Easements are a property interests in which a person who does not own the property has a limited use of that property.  Common examples that illustrate this legal principle are driveway easements and utility easements.

With a driveway easement, one person owns the property on which the driveway is located, but another person (usually a neighbor) has, because of a written agreement or longstanding practice, the right to use that driveway.  A utility easement involves a landowner granting to a utility company the right to come onto the landowner’s property to install, repair, maintain, or remove utility equipment.  These are just two examples.  Easements may arise in a variety of situations.

Most often, easements are put down in writing, signed by the parties to the easement, and recorded at the local County Recorder’s office.  However, easements that are not written may arise because of longstanding use of the property (there are several other requirements to establish this type of easement, only one of which is longstanding use).  An example of a longstanding use is a farmer using a neighbor’s lane to get to his farm field; no written agreement was ever drafted but it has been the practice over many years, even with prior owners of the land.

The best scenario is when parties realize that they need an easement and consult with an attorney who helps them define the limited use of the property and who will have certain rights and responsibilities.  For example, if neighbors realize that their shared driveway is on one of the neighbor’s property but there is no written easement, it is in their best interests to consult an attorney who will draft the easement and help them consider and decide  such issues as who will maintain the driveway, who is allowed to use the driveway, etc.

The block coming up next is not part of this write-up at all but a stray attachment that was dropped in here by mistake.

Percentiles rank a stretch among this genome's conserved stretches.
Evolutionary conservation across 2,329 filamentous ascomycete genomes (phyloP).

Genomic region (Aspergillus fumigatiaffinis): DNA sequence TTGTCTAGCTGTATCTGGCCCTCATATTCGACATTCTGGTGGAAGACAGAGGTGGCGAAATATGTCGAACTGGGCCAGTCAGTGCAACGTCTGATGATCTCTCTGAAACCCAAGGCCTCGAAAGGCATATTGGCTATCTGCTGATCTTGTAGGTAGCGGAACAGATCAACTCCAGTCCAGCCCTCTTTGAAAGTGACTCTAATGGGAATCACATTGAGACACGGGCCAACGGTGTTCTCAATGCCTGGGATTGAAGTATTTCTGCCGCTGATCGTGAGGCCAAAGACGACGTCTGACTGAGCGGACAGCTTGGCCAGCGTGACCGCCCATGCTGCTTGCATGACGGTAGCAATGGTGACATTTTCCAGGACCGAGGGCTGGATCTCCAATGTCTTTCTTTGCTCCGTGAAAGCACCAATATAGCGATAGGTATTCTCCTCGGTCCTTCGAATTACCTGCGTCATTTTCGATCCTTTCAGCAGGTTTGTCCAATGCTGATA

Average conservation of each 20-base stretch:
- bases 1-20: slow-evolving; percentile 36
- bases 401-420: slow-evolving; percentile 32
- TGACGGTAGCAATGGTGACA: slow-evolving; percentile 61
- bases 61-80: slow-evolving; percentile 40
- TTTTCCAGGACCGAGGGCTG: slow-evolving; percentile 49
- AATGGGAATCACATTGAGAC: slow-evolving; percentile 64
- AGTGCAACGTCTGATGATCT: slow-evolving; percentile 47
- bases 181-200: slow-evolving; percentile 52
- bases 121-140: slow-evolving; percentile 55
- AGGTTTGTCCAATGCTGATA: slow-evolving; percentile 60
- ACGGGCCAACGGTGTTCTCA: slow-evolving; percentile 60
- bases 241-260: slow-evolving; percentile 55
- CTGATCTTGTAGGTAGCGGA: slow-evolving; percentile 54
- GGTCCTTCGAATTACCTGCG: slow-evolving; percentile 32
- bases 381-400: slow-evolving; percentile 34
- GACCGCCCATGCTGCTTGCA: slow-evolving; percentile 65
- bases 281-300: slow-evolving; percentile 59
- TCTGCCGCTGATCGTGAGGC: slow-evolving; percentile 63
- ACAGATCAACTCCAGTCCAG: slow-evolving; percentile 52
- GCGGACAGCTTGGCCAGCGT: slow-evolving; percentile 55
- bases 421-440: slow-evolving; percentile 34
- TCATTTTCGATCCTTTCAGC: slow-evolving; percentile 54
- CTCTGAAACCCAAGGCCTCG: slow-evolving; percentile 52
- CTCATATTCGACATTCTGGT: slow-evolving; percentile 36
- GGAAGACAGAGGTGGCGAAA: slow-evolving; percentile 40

A written easement will go a long way in helping the parties avoid disagreements over the use of one person's property, and will be very helpful to future owners of the property.

However, disputes do arise.  When they do, an attorney should be consulted promptly so that the attorney can help the parties define and narrow the issue with the hope of reaching an agreement and avoiding a lawsuit.
Our firm has successfully advised both landowners and persons who want or need to use the land of another person in carefully drafting easements to spell out the parties’ rights and responsibilities.  We have also represented parties to legal disputes over use of land.  In either scenario, prompt legal advice can often help the parties come to an amicable and useful agreement before a dispute arises.

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Dell Burtis Law is located in Tiffin, Ohio and assists clients throughout Seneca, Sandusky, Huron, Crawford, Wyandot, Hancock and Wood County, Ohio, with legal matters relating to Estate Planning (wills, trusts, powers of attorney), Elder Law (medicaid and nursing home planning), Business Law (formation, succession and purchases/sales) and Real Estate (titles, closings, agreements and easements).